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Painkillers applied on skin as effective as oral. Humeira Badsha

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November 12, 2010 (Atlanta, Georgia) — Diclofenac sodium topical solution 1.5% w/w (Pennsaid, Coviden) appears to be as effective as oral diclofenac in the management of osteoarthritis of the knee, but has significantly fewer gastrointestinal (GI) and cardiovascular adverse effects.

Sanford H. Roth, MD, from Arizona State University in Phoenix, and colleagues presented the findings here at the American College of Rheumatology 2010 Annual Meeting.

“Oral NSAIDs [nonsteroidal anti-inflammatory drugs] are commonly used in the management of osteoarthritis, but their use is associated with serious GI and cardiovascular risks,” Dr. Roth told Medscape Medical News. He added that less than 1% of topical diclofenac is absorbed systemically; much more is absorbed when the agent is taken orally.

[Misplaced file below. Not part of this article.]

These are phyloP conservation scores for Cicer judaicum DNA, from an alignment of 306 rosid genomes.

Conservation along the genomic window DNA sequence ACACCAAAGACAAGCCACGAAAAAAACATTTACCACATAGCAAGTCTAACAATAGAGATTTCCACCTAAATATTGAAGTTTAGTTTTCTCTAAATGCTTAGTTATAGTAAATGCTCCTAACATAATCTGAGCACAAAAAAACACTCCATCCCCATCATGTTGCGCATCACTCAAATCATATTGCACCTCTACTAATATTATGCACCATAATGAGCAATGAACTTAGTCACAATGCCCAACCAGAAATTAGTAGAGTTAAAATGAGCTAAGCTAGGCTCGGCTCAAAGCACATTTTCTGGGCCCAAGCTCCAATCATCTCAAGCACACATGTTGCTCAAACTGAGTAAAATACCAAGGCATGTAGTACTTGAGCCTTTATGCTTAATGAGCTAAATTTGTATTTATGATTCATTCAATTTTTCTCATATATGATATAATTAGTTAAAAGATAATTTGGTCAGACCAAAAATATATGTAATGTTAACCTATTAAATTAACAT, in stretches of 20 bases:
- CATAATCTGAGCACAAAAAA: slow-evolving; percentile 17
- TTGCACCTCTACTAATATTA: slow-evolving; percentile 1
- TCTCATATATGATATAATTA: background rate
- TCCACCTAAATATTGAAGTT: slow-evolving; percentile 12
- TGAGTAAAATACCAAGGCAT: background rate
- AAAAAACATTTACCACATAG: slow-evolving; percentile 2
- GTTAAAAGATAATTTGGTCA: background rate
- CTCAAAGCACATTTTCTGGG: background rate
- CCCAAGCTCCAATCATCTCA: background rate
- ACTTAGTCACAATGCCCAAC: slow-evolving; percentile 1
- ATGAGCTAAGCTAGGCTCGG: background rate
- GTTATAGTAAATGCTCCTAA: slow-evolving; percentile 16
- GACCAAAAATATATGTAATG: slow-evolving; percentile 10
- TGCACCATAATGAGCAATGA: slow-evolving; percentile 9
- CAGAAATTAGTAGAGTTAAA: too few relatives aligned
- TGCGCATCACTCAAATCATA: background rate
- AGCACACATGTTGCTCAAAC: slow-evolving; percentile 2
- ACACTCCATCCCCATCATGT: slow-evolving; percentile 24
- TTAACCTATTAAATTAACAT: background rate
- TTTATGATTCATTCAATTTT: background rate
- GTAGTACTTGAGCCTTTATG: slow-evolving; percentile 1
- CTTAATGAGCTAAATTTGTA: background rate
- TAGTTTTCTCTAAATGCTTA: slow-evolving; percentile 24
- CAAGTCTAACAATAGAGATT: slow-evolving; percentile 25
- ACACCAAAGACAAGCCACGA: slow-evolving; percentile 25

A pooled analysis of 2 randomized, double-blind, multicenter, 12-week clinical trials was performed to compare the safety (927 patients) and efficacy (909 patients) of topical and oral diclofenac therapy in patients with chronic knee pain associated with osteoarthritis.

Significantly fewer GI-related (25.2% vs 39.0%; P < .001) and cardiovascular (1.5% vs 3.7%; P = .037) adverse effects were reported with topical than with oral diclofenac treatment, although dry skin at the application site was significantly more common (24.3% vs 1.9%; P < .001).

A patient global assessment and the pain and physical function variables of the Western Ontario and McMaster University Arthritis (WOMAC) index indicated that the efficacy of topical and oral diclofenac treatments was comparable.

Analyses of topical diclofenac therapy in phase 3 clinical trials (911 patients treated for 4 to 12 weeks) and an open-label study (793 patients; 463 treated for at least 6 months and 144 for at least 12 months) revealed that application site adverse reactions were the most common adverse events, and included dry skin (32%), contact dermatitis characterized by skin erythema and induration (9%), contact dermatitis with vesicles (2%), and pruritus (4%).

Other adverse effects that were more common with topical diclofenac than

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